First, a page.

The edges of my eyes wet, soul-driven salty water desperately trying to put out the flame.

I’m slowly learning, though, that the power of my emotion isn’t strong enough to extinguish some fires—only bold enough to make the embers glow.

Sunday, December 27, 2009

13 Ways to Better Photos...Intro

Let’s just start out by clarifying that I’m not, in any form, a photography expert. Not like this woman. Or this one. Or this one. Or this guy. But, I’ll claim to know a few things—all self-taught.

Since apparently some of you are interested in learning more, I thought I’d share what I DO know. And tips & tricks I’ve picked up along the way.

So…over the next few weeks, I’ll be sharing 13 ways to better photos. And although I can’t promise you’ll become an Ansel Adams, I can guarantee that you’ll begin to notice details & composition of photography differently. And really, it’d be great if your photos got better too—but that is up to YOU.

Don’t hesitate to contact me with any further questions.

Saturday, December 26, 2009

thrifty: the embellished sweater

so wayyy back around veteran's day, i took a trip to our friendly Value Village. they were having a 50% of sale (on everything!!) & i just knew there'd be treasures waiting (you know, sort of like you know how eating 5 cupcakes will make your jeans tighter...).

when i go to thrift stores, i always look through the jackets, the blazers, the skirts, the dresses, & the sweaters. and the sweaters were a gold mine :) (well, okay, so were the jackets...& the dresses...more to come on thrifting methods & finds).

we (sister #1 & i) happened upon this plain cream-colored sweater from Ann Taylor. aside from the slightly worn & falling-off buttons, she was perfect.

korryn sweater.001

and at $3.50, the price wasn't too shabby either.

sister #1 just happened to have a birthday shortly after. so i made some flowers using this tutorial, & made some more flowers using this tutorial...

korryn sweater.004

then i reinforced the buttons & washed the sweater...

korryn sweater.002

and ended up with this little treasure.

korryn sweater.003

the flowers are removable for friendly washing--i attached them to a large piece of stiffened linen & sewed on three pins.

korryn sweater.005

and now, thanks to the $3.50 i spent, i'm a bit obsessed with making these.

would you like to see more of them? ...okay

Thursday, December 24, 2009

time travel.

She was scared & I couldn’t blame her. The tender age of 18 would bring new life into the world…not just one, but three; stunned to find that her high school love would turn her into a mother of triplets.

She held his hand tightly, a white knuckled grip on the chair in the darkest corner of the exam room. She was drawn to the shadows—shame, maybe? I thought of her life in 8 shorts months. The expectant belly pregnant with anticipation. And in the process of growing the lives inside her, judgment would be hurled. Scoffs & strange looks would find their way into her heart, shock at the size of her girth & the age of the face above it. Surely her group of friends would change—17 year olds usually don’t know how to embrace best friends entering motherhood. She was frightened. So she gripped that hand of his & didn’t look back, didn’t let go.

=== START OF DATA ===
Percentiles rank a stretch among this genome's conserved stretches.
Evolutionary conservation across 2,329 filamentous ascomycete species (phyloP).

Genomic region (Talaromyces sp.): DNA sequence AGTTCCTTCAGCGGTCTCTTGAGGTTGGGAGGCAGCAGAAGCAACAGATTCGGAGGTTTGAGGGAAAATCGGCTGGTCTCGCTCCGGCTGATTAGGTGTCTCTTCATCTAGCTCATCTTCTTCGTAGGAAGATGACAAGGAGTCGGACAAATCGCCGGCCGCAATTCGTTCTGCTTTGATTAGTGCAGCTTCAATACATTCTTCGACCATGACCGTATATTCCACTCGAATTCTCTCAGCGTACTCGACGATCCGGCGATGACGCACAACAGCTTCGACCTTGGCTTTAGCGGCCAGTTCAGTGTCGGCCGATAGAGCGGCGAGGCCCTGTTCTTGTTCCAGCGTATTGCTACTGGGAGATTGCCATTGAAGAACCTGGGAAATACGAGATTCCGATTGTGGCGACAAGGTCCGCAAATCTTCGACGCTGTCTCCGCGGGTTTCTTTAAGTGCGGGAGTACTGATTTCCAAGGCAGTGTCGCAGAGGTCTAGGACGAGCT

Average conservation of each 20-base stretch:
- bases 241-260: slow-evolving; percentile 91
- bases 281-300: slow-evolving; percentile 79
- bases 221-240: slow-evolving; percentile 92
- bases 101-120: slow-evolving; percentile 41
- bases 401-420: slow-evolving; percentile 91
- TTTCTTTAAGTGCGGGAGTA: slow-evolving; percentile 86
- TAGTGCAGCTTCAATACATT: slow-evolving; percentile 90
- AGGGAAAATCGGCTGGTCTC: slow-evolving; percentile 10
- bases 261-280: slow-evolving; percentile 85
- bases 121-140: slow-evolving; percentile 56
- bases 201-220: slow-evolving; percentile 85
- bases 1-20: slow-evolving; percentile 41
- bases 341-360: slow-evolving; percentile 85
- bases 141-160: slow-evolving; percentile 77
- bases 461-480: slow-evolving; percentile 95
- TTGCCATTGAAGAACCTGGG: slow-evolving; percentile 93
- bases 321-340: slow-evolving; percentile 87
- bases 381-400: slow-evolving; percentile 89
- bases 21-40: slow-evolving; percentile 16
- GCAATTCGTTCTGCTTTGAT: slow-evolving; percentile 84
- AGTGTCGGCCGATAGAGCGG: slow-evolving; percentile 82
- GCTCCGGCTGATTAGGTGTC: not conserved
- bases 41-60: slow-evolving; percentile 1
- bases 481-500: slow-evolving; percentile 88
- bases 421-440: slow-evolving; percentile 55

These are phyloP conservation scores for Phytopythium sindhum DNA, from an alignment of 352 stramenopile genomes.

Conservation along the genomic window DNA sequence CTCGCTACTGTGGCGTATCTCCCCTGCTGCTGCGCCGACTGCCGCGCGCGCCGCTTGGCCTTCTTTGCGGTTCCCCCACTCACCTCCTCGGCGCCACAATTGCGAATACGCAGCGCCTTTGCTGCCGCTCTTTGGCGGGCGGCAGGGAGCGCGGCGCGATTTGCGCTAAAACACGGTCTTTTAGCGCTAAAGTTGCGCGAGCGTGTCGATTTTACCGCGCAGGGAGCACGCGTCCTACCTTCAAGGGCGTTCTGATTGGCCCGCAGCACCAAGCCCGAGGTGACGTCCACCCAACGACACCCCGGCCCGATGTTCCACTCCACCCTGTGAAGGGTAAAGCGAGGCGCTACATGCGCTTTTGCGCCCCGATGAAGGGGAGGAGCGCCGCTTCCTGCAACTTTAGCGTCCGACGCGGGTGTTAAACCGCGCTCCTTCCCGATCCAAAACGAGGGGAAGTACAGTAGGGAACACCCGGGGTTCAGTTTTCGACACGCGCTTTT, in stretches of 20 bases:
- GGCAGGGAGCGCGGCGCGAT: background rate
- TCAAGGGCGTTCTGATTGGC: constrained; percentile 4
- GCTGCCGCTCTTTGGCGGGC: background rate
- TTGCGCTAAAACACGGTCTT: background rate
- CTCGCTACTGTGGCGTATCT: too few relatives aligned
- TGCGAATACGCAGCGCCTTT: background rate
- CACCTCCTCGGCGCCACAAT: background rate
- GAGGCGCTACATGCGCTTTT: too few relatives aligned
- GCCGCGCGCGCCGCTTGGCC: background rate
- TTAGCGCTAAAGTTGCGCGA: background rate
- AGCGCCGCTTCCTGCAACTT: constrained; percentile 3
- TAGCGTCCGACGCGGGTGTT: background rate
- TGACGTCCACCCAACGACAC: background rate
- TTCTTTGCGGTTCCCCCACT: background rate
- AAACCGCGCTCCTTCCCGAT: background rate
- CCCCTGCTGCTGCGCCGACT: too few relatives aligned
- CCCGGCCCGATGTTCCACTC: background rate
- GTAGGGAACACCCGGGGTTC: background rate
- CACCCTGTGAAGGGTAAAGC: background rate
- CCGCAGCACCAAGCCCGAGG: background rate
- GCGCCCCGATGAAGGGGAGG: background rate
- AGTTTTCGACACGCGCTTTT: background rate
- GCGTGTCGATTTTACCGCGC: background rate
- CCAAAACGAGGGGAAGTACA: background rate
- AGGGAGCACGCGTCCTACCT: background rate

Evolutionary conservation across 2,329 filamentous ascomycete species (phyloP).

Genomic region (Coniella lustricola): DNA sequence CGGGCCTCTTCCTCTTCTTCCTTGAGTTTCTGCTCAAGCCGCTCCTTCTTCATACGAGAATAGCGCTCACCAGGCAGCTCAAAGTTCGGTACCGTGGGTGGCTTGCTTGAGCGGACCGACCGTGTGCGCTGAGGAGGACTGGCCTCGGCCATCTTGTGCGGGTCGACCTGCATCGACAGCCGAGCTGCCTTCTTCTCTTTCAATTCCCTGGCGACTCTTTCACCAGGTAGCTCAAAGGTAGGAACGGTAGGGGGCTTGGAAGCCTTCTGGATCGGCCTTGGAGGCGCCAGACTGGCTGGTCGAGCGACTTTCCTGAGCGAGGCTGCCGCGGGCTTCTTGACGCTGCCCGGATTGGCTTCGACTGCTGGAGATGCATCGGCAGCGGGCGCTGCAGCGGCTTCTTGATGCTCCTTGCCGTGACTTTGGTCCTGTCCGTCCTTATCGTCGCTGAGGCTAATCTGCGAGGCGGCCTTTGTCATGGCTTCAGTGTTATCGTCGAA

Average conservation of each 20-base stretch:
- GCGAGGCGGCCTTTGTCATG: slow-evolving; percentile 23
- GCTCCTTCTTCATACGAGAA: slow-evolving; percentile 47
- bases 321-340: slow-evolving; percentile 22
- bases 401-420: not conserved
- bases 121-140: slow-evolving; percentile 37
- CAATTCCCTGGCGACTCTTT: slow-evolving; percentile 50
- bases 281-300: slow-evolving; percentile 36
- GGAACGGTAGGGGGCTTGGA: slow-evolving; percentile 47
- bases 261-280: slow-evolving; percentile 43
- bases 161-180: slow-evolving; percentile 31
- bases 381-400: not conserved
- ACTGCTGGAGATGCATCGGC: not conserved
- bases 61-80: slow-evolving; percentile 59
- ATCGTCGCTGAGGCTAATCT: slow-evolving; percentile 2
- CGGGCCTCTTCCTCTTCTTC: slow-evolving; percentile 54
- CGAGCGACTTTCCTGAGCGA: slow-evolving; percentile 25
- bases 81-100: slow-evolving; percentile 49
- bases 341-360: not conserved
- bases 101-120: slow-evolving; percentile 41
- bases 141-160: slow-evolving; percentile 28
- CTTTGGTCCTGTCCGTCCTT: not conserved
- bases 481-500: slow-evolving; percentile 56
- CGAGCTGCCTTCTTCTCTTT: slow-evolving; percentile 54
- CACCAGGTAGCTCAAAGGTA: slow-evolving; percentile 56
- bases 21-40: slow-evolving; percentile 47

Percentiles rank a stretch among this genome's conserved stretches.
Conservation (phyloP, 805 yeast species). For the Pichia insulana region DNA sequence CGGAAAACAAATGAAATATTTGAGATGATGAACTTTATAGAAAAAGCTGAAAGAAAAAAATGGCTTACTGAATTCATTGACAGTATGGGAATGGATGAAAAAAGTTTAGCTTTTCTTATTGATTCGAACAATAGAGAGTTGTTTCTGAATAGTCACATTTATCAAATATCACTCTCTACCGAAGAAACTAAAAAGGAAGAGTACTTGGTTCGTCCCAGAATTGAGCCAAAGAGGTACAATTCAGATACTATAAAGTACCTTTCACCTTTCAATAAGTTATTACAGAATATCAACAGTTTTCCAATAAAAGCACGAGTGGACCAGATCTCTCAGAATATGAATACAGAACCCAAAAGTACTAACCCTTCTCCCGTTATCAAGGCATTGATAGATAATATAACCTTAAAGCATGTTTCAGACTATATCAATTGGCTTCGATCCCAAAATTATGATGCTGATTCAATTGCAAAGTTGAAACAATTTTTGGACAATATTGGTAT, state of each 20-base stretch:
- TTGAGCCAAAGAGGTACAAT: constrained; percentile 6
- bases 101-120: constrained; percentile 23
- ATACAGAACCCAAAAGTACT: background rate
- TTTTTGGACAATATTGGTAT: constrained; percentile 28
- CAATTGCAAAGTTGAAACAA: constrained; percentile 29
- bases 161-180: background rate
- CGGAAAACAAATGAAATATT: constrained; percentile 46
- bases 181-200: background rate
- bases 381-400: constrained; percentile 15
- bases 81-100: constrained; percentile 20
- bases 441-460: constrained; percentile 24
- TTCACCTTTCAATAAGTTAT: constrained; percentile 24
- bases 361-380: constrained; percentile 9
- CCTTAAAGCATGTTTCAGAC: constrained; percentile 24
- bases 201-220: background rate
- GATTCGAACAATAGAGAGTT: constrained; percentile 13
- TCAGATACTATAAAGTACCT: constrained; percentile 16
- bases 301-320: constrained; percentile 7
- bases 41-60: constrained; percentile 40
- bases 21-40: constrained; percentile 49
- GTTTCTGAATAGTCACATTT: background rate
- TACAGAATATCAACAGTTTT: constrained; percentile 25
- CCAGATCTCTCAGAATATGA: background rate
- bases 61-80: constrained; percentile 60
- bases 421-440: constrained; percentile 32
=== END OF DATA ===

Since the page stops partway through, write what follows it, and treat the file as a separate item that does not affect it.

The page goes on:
I would have too.

The Virgin Mary came to mind. Young, expectant, gripping the hand of her Joseph. Surely their friendships would change, judgments tossed in their direction. The expected visit from Angel Gabriel promised one Life would grow---I can’t help but think she was surprised to find that her innocent “yes” would turn her into a Mother of the World’s Savior.

DaVinci’s portrayal of her young face flashes on the projector in church, smoke from the advent candles below drift upward making a floating shadow like eerie ghost in front of Young Virgin’s face. Just as the smoke rises, so do their voices—young, old, tenor, soprano. Uplifting. Surrounding. Echoing off the pudgy face of young Mary & innocent Heir.

{image source}

Sweet sound. Sweet life…growing from one…to three…to multitudes. Their voices travel upward, onward, preparing the path to parishioner’s hearts in preparation for His humble arrival. And on shines young Mary, youthful Mother.

“Gloria sing Praise Hallelujah, Gloria sing Praise!!...”

One voice stood above the rest. I look up to see a young girl at the microphone. No surprise, belly pregnant with anticipation. Her expectant glow matching Mary’s, her solo voice rising as the smoke of the advent candles.

Anxious expectancy.

“Glory, Glory to God in the Highest. And Peace on Earth to all men…”

“Gloria sing Praise Hallelujah, Gloria sing Praise!!...”

Voices louder, now. Onward, upward.

At His bedside, the angels sang praises—the light of the North Star illuminating the scene.

Lifetimes later, within the walls of stained glass, the choir sings, voices surrounding the Expectation, lit by the flicker of candles in waiting.

Voice boxes open, echoes rise. A cacophony of beautiful octaves.

And just for a moment, I close my eyes…gladly lost in the centuries.

Tuesday, December 22, 2009

tides of emotion.

Sometimes I become one of them. And in my fragile humanity, I’m critical, condoning, and unloving. I take on the attitude that life is unfair, that I’m not getting what I deserve, that the World, in its innate sin, owes me something. I let my heart slide, my world turn, & my perspective sour. My smile curdles. My emotions soar. And I feel my comfortable World sliding off its axis.